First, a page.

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The myth of the market: The fall and rise of the Indian economy

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The myth of the market: The fall and rise of the Indian economy

ESRC Festival of Social Science 

festivalPublic Lecture: Professor Bishnupriya Gupta

Thursday 8th November 2018
Oculus Lecture Theatre OC0.03
Lecture 6:00pm – 7:00pm
Networking reception: 7:00pm onwards (foyer Oculus)

The lecture, was part of this year's ESRC (Economic and Social Research Council) Festival of Social Science, open to all staff, students and the general public.

Please register here...

Professor Tirthankar Roy, LSE chaired the evening lecture with Bishnupriya Gupta, Professor of Economics and CAGE Research Associate at the University of Warwick and a leading expert on the history of India.

Abstract
In 1947 India was one of the poorest countries in the world. Did colonial rule lower living standards and recent pro-market policies put India on a growth path? Evidence on wages and per capita GDP from 1600 show a prosperous economy in 1600 under the Mughal Emperor Akbar. Living standards began to decline before colonization. The decline coincided with increased integration with international markets and the rising trade in textiles to Europe and stagnated even as India became a part of the global economy of the British Empire. Indian growth reversal began in independent India with the policies of regulation of trade and industry and a distance of from global economy. There are lessons from history to understand Indian growth today.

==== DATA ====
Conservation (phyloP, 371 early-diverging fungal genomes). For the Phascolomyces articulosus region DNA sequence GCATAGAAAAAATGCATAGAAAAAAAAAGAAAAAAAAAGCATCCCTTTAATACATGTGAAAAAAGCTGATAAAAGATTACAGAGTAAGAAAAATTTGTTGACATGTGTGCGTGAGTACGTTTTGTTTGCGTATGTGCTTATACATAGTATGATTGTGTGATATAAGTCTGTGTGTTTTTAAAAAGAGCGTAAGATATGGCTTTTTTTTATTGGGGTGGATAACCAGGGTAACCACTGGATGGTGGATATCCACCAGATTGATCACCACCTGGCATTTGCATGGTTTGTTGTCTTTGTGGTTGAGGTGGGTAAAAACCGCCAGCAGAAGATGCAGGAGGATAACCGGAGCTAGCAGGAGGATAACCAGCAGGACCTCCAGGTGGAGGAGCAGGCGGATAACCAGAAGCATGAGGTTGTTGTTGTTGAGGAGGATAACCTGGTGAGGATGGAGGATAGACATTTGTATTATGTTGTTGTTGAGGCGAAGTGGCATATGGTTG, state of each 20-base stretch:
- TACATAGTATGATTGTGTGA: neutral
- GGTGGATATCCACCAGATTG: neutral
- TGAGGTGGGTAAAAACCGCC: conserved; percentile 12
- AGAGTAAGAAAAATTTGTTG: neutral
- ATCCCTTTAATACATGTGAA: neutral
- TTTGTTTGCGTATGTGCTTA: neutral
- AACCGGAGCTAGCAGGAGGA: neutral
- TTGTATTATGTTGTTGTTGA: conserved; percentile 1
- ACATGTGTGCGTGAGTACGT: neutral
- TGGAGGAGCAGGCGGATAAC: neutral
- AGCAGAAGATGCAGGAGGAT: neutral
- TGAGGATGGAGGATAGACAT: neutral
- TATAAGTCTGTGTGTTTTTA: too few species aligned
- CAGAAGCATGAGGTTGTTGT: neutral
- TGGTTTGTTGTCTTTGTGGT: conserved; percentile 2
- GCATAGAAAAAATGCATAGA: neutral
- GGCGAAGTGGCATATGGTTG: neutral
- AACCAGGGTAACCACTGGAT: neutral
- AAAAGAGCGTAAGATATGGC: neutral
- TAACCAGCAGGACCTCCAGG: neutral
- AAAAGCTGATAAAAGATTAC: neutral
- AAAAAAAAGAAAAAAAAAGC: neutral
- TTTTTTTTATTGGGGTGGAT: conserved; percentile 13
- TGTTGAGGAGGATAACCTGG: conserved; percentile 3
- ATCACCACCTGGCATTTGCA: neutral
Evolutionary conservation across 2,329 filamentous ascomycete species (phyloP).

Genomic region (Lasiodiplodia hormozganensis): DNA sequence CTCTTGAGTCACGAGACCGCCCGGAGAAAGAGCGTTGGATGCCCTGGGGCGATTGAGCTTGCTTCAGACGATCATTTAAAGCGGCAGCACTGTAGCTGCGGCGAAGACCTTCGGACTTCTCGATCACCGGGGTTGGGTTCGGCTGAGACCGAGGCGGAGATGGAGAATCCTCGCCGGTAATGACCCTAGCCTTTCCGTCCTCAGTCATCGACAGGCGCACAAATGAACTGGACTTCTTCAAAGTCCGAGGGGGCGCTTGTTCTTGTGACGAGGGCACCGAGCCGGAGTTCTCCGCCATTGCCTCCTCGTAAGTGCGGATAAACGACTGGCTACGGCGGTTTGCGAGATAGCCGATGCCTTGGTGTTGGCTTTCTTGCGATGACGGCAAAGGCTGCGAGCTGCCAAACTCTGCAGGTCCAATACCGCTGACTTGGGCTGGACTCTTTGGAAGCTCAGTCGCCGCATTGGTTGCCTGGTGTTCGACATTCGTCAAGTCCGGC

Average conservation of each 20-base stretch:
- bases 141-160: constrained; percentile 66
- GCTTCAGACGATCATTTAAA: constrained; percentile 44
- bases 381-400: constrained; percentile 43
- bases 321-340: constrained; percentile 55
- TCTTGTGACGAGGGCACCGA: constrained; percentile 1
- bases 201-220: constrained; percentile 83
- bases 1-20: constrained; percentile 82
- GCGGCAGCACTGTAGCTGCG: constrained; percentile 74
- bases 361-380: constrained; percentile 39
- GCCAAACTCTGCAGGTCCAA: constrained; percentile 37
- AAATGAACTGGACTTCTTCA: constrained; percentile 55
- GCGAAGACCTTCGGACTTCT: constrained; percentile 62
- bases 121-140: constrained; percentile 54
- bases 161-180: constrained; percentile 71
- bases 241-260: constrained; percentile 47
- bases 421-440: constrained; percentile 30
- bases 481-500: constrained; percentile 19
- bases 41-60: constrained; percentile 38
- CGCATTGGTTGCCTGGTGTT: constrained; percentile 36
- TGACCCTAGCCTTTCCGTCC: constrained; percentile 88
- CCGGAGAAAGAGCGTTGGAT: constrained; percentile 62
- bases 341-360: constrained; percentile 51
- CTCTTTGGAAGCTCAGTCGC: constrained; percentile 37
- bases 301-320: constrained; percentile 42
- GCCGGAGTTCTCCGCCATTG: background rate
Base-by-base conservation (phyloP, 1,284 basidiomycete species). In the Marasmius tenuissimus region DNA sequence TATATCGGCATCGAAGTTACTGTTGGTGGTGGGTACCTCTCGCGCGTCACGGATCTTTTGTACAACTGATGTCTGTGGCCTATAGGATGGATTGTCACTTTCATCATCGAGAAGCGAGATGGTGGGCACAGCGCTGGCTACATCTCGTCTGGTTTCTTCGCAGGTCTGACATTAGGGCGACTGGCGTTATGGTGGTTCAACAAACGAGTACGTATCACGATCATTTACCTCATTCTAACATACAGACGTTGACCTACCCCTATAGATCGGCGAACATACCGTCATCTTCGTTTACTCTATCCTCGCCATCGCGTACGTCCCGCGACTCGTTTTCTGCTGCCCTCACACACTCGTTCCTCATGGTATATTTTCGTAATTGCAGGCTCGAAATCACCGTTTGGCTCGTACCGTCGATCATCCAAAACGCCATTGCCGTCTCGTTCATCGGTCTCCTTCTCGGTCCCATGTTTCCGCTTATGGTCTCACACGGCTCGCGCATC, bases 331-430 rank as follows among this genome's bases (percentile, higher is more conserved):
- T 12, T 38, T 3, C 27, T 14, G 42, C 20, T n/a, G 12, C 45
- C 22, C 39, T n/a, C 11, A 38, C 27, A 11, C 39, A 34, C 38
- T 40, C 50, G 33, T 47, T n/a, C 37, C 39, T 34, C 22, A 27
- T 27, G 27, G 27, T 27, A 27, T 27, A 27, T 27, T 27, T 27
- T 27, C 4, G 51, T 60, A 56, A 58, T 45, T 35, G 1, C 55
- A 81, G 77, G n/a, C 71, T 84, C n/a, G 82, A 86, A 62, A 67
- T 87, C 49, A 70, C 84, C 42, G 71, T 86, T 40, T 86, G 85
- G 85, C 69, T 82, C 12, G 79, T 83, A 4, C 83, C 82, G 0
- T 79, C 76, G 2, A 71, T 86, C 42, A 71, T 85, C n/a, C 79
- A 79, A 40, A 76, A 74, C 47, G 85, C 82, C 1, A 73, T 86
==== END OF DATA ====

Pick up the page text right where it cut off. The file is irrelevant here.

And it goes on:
The lecture was open to all staff, students and the general public.

CAGE Working Paper 355